Orange - Ginger SnapperI had a great weekend spending time with my brothers and sisters, something we rarely get to do together. We laughed, we drank and we reminisced . . . but most of all we ate.  My brother and his lovely new bride started us off with Saturday breakfast of French toast casserole, frittata and fresh orange juice while my little sister nailed Huevos Rancheros for Sunday’s breakfast. One of my older sisters made fabulous dinner reservations at a local little Italian eatery which left Saturday lunch for me.  Now those of you with siblings understand the rivalry and competition that occurs, especially, when adult children get together. This left me little room to prepare a so-so meal.

With a busy work week, a lovely visit with a high school friend and a long drive to Arnold ahead of me I didn’t have time to go to my favorite little fish monger where the fish is fresh and the selections amazing.  Instead I was left to shop at the local supermarket and the only “Fresh” option available to me was Red Snapper.  (I probably do not need to point out that I placed the term Fresh in quotes, meaning of course . . .) So here I was with this great recipe for Orange Cilantro Marinated Snapper with an Onion, Zucchini and Yellow Squash salad and my snapper was not very snappy.

What to do?

Got milk??Fish on the Grill

Time to pull a rabbit out of my hat. Now technically the fish I bought was fresh only because it hadn’t been frozen but unfortunately it had not been stored correctly in the butcher’s cooler leaving it slightly ripe.  Thankfully I paid attention in culinary school and a little hand-me-down from my French Cuisine chef Brian Mattingly came in handy. “If your fish is a day or two old, soak it in whole milk.”  So along with my 3 pounds of fish I purchased a quart of whole milk.  After rinsing and de-boning the fillets I laid them in a Pyrex dish and covered them with the cold milk. Plastic wrap over the top and the dish went in to the refrigerator for an hour.  Fingers crossed I set to the marinade.

Snapper Marinade

1 bunch    Cilantro, leaves only – no stems
4               Red Jalapenos, seeded and chopped
3 tbsp.      Ginger, peeled and chopped
2 cups      Orange Juice

Place the first three ingredients in a blender and and start them blending on low. Pour the OJ into the blender in a thin stream just until all the ingredients begin to chop evenly. Blend for about 30 seconds then slowly add the remaining OJ. Reserve.

1 Hour Later – Time to check the fish.

Out of the fridge I uncover my dish and pour off the milk and voila, no more fishy fish. Thank you Chef Mattingly!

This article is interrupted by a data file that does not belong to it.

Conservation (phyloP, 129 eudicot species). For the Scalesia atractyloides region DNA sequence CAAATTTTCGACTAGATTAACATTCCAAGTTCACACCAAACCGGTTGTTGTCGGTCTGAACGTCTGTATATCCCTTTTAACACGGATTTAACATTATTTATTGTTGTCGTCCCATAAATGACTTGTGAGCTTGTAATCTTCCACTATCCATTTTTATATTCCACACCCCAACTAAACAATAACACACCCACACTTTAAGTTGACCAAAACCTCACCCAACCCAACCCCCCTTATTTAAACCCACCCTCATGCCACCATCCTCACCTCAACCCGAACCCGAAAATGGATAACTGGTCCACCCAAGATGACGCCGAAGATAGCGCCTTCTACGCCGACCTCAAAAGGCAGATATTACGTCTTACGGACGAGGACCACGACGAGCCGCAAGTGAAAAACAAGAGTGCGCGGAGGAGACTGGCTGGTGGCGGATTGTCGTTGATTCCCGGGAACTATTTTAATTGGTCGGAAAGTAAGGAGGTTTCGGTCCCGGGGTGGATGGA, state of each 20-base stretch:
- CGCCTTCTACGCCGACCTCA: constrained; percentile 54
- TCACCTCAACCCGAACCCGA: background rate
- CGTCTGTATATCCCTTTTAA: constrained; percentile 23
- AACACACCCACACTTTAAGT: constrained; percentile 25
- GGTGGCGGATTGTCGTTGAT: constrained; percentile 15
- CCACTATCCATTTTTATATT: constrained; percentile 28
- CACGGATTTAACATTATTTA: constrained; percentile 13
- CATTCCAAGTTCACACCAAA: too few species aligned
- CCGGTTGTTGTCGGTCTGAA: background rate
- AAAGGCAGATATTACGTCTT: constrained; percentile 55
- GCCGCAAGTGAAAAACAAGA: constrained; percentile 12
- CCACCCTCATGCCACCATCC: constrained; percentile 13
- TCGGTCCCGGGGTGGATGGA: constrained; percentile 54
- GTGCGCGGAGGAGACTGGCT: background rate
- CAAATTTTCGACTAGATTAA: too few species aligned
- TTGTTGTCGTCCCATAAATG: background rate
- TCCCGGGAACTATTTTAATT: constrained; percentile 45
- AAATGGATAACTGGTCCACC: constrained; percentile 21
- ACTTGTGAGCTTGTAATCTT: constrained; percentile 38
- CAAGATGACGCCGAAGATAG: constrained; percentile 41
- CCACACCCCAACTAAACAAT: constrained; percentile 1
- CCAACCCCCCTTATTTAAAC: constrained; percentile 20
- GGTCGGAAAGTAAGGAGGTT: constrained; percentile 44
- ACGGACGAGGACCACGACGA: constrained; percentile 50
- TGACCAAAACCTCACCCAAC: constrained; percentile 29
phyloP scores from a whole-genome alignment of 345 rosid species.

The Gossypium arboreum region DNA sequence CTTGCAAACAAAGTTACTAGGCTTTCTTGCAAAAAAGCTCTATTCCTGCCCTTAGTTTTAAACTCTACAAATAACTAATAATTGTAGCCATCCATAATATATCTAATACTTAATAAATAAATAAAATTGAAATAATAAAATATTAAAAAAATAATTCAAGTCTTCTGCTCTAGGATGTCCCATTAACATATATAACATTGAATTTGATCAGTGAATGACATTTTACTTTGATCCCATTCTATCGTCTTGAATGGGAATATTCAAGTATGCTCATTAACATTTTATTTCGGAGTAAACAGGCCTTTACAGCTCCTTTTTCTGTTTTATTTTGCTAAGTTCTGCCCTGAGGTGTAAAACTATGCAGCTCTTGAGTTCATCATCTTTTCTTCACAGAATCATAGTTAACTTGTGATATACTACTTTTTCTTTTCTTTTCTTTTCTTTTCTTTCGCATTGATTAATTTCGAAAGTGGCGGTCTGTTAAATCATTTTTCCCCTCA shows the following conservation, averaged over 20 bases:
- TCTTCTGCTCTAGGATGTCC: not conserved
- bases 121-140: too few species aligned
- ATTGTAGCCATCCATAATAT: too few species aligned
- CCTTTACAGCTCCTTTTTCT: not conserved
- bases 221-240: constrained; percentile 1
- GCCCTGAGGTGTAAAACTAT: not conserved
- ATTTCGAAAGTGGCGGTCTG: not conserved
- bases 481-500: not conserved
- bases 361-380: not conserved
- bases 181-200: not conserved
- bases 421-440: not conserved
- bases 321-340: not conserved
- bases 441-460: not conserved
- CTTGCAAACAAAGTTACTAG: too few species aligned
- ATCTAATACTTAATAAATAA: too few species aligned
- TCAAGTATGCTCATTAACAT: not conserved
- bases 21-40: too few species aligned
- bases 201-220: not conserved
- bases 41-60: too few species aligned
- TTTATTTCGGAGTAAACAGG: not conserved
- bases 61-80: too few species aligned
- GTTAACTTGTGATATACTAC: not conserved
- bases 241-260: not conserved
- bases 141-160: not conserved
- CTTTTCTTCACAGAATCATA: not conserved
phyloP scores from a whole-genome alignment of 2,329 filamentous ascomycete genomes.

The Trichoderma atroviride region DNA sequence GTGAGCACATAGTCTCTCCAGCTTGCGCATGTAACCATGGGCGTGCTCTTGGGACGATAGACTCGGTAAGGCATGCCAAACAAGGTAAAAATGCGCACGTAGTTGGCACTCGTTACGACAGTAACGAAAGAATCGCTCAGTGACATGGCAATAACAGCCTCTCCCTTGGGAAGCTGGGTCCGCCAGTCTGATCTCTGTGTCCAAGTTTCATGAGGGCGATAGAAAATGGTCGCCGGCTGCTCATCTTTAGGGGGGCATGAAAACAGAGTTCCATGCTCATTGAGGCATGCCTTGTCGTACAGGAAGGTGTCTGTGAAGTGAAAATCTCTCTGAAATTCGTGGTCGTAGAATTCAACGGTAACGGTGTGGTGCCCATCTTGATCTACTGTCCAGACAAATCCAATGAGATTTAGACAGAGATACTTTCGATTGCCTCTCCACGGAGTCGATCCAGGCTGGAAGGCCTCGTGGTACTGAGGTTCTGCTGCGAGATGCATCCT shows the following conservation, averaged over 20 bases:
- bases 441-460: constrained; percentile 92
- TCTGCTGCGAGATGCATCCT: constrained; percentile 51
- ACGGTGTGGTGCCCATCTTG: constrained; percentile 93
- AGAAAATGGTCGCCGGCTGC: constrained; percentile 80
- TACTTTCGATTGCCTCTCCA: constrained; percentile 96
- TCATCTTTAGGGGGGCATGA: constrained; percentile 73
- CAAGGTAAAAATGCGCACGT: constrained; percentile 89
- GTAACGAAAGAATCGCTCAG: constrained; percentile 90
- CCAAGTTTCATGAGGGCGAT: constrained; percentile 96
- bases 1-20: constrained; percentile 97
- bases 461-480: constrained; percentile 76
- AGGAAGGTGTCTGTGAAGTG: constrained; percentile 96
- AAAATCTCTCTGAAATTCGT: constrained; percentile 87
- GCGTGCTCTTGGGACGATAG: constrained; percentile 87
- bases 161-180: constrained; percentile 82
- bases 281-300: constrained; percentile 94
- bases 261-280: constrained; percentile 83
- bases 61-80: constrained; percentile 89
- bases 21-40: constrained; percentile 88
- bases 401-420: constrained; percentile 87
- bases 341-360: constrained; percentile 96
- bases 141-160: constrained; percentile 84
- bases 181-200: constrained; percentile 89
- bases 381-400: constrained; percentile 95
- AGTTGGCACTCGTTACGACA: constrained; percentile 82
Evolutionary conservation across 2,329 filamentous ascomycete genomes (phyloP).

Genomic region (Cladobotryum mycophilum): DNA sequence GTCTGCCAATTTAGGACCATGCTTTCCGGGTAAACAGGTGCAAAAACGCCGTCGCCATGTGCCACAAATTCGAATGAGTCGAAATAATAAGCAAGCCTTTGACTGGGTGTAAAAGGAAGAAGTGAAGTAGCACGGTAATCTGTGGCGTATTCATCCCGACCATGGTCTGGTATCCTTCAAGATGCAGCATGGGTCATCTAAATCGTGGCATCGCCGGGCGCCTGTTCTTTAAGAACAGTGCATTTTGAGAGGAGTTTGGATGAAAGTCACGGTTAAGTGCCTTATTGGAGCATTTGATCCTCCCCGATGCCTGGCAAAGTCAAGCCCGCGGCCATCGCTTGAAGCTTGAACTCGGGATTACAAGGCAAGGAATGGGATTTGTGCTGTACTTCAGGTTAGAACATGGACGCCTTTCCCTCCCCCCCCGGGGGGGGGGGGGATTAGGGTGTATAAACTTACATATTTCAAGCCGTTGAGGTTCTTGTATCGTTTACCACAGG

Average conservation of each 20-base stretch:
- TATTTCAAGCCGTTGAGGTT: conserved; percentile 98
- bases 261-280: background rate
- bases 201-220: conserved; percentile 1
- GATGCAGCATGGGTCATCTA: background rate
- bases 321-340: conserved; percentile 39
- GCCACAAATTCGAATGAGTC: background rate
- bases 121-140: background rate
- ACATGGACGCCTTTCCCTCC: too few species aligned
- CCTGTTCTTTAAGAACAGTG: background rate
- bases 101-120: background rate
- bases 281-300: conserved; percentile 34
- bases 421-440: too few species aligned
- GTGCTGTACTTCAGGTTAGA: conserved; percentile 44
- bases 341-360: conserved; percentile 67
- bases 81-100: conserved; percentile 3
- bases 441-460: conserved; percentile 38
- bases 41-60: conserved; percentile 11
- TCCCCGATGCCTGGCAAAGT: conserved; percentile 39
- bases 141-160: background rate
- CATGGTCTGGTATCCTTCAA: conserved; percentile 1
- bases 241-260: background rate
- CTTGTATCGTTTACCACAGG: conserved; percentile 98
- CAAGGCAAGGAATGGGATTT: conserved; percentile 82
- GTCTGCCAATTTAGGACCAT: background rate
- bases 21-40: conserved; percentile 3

I let the fillets drip dry for about a minute, rinsed out the dish then poured a bit of marinade into the dish, laid in the fillets, covered then back in the fridge for another hour.

With the snapper soaking up all that Orange-Ginger goodness I set about making the Squash Onion salad. I thinly sliced the zucchini and yellow squash on a mandolin then cut them int thin julienne strips. Next I Lyonnaised an onion. (This is a style of onion slice that gives julienne thin threads.) A bit of olive oil in a saute pan and in go the onions. After they begin to soften I added the julienne of squash cooking them al dente. After seasoning with salt and pepper I set them aside to cool while I made the salad dressing.

Orange Ginger Salad Dressing

1/2 bunch   Cilantro, leaves only – no stems
4                 Red Jalapenos, seeded and chopped
3 tbsp.       Ginger, peeled and chopped
1/4 cup       Orange Juice concentrate
1 cup          Olive Oil

Place the first 4 ingredients in a blender and blend for about 1 minute. Slowly drizzle in the olive oil until fully incorporated.

Time for lunch!

I fired up the grill and set to cooking.  Delicate fish will often stick to the grill so I use aluminum foil pans with a bit of olive oil.  The grill adds a lovely smokey flavor that the oven just will not give.


A bit of Romaine lettuce on the plate, toss the onion squash salad with the dressing and place on the lettuce.  Next the Grilled Snapper and a garnish of avocado and Voila!  (Trust me, my reputation was saved.) Even my sister who does not like fish liked this dish.

All in all it was a great weekend with family.  I hope you have many like this as well.


Eat Well and Smile Often!!


p.s. The whole fish in milk thing . . . just another version of surf and turf.

Fish on the Grill

Front Yard Gardens – Outlawed!!